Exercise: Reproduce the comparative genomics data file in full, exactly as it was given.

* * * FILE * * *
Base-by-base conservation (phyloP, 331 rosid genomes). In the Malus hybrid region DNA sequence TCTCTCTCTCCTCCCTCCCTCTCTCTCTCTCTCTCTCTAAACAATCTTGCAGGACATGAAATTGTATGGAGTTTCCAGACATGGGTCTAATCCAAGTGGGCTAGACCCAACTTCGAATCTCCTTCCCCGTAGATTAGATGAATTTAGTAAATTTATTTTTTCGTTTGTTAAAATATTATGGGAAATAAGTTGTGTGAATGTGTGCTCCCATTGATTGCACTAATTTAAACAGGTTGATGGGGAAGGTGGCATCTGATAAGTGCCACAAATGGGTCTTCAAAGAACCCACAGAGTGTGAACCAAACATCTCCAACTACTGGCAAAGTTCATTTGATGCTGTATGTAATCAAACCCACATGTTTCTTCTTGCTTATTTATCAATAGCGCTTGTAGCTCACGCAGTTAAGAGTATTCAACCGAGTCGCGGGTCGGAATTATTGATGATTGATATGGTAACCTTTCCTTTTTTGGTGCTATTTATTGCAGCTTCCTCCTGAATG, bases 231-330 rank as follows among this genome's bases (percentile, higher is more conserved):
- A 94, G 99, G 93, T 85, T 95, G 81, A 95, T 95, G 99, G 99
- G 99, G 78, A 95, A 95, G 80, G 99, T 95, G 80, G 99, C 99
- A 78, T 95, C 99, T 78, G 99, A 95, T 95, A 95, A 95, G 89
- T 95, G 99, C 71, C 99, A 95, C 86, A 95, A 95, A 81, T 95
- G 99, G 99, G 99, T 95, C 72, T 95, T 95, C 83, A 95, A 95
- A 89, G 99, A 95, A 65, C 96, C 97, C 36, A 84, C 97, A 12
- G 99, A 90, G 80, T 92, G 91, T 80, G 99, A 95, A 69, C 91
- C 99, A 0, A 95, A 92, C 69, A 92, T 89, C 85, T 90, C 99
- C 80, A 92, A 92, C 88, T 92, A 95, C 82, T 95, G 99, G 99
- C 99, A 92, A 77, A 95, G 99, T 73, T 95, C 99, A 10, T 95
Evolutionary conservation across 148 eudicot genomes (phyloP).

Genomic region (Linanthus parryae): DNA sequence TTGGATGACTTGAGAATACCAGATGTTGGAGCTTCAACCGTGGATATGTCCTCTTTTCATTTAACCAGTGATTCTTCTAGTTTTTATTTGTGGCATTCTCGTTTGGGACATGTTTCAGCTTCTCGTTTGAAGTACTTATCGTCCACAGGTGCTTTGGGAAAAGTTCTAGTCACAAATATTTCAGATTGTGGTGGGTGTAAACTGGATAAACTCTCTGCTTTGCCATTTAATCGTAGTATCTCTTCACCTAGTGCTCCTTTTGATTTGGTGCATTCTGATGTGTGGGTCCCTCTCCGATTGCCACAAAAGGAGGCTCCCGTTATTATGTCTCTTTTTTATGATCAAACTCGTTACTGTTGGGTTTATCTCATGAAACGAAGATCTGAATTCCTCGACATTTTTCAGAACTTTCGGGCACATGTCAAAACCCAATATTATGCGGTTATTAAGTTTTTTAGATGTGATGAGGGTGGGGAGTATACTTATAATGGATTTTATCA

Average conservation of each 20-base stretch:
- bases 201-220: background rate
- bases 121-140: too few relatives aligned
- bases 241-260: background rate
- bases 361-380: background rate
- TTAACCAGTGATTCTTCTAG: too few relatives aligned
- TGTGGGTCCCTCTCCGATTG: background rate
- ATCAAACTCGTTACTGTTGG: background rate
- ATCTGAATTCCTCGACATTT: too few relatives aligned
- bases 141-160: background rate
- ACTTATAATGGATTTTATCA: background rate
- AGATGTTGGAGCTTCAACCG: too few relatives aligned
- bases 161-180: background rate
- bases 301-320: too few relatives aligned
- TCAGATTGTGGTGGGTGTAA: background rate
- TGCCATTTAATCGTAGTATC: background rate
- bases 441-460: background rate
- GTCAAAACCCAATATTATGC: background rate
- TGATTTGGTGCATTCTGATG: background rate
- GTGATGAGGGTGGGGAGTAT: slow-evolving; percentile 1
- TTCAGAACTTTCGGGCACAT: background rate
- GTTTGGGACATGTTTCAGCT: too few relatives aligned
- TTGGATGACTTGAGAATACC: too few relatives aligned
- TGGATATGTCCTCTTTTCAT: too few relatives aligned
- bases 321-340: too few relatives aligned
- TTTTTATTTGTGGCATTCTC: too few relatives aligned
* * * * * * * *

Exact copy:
Base-by-base conservation (phyloP, 331 rosid genomes). In the Malus hybrid region DNA sequence TCTCTCTCTCCTCCCTCCCTCTCTCTCTCTCTCTCTCTAAACAATCTTGCAGGACATGAAATTGTATGGAGTTTCCAGACATGGGTCTAATCCAAGTGGGCTAGACCCAACTTCGAATCTCCTTCCCCGTAGATTAGATGAATTTAGTAAATTTATTTTTTCGTTTGTTAAAATATTATGGGAAATAAGTTGTGTGAATGTGTGCTCCCATTGATTGCACTAATTTAAACAGGTTGATGGGGAAGGTGGCATCTGATAAGTGCCACAAATGGGTCTTCAAAGAACCCACAGAGTGTGAACCAAACATCTCCAACTACTGGCAAAGTTCATTTGATGCTGTATGTAATCAAACCCACATGTTTCTTCTTGCTTATTTATCAATAGCGCTTGTAGCTCACGCAGTTAAGAGTATTCAACCGAGTCGCGGGTCGGAATTATTGATGATTGATATGGTAACCTTTCCTTTTTTGGTGCTATTTATTGCAGCTTCCTCCTGAATG, bases 231-330 rank as follows among this genome's bases (percentile, higher is more conserved):
- A 94, G 99, G 93, T 85, T 95, G 81, A 95, T 95, G 99, G 99
- G 99, G 78, A 95, A 95, G 80, G 99, T 95, G 80, G 99, C 99
- A 78, T 95, C 99, T 78, G 99, A 95, T 95, A 95, A 95, G 89
- T 95, G 99, C 71, C 99, A 95, C 86, A 95, A 95, A 81, T 95
- G 99, G 99, G 99, T 95, C 72, T 95, T 95, C 83, A 95, A 95
- A 89, G 99, A 95, A 65, C 96, C 97, C 36, A 84, C 97, A 12
- G 99, A 90, G 80, T 92, G 91, T 80, G 99, A 95, A 69, C 91
- C 99, A 0, A 95, A 92, C 69, A 92, T 89, C 85, T 90, C 99
- C 80, A 92, A 92, C 88, T 92, A 95, C 82, T 95, G 99, G 99
- C 99, A 92, A 77, A 95, G 99, T 73, T 95, C 99, A 10, T 95
Evolutionary conservation across 148 eudicot genomes (phyloP).

Genomic region (Linanthus parryae): DNA sequence TTGGATGACTTGAGAATACCAGATGTTGGAGCTTCAACCGTGGATATGTCCTCTTTTCATTTAACCAGTGATTCTTCTAGTTTTTATTTGTGGCATTCTCGTTTGGGACATGTTTCAGCTTCTCGTTTGAAGTACTTATCGTCCACAGGTGCTTTGGGAAAAGTTCTAGTCACAAATATTTCAGATTGTGGTGGGTGTAAACTGGATAAACTCTCTGCTTTGCCATTTAATCGTAGTATCTCTTCACCTAGTGCTCCTTTTGATTTGGTGCATTCTGATGTGTGGGTCCCTCTCCGATTGCCACAAAAGGAGGCTCCCGTTATTATGTCTCTTTTTTATGATCAAACTCGTTACTGTTGGGTTTATCTCATGAAACGAAGATCTGAATTCCTCGACATTTTTCAGAACTTTCGGGCACATGTCAAAACCCAATATTATGCGGTTATTAAGTTTTTTAGATGTGATGAGGGTGGGGAGTATACTTATAATGGATTTTATCA

Average conservation of each 20-base stretch:
- bases 201-220: background rate
- bases 121-140: too few relatives aligned
- bases 241-260: background rate
- bases 361-380: background rate
- TTAACCAGTGATTCTTCTAG: too few relatives aligned
- TGTGGGTCCCTCTCCGATTG: background rate
- ATCAAACTCGTTACTGTTGG: background rate
- ATCTGAATTCCTCGACATTT: too few relatives aligned
- bases 141-160: background rate
- ACTTATAATGGATTTTATCA: background rate
- AGATGTTGGAGCTTCAACCG: too few relatives aligned
- bases 161-180: background rate
- bases 301-320: too few relatives aligned
- TCAGATTGTGGTGGGTGTAA: background rate
- TGCCATTTAATCGTAGTATC: background rate
- bases 441-460: background rate
- GTCAAAACCCAATATTATGC: background rate
- TGATTTGGTGCATTCTGATG: background rate
- GTGATGAGGGTGGGGAGTAT: slow-evolving; percentile 1
- TTCAGAACTTTCGGGCACAT: background rate
- GTTTGGGACATGTTTCAGCT: too few relatives aligned
- TTGGATGACTTGAGAATACC: too few relatives aligned
- TGGATATGTCCTCTTTTCAT: too few relatives aligned
- bases 321-340: too few relatives aligned
- TTTTTATTTGTGGCATTCTC: too few relatives aligned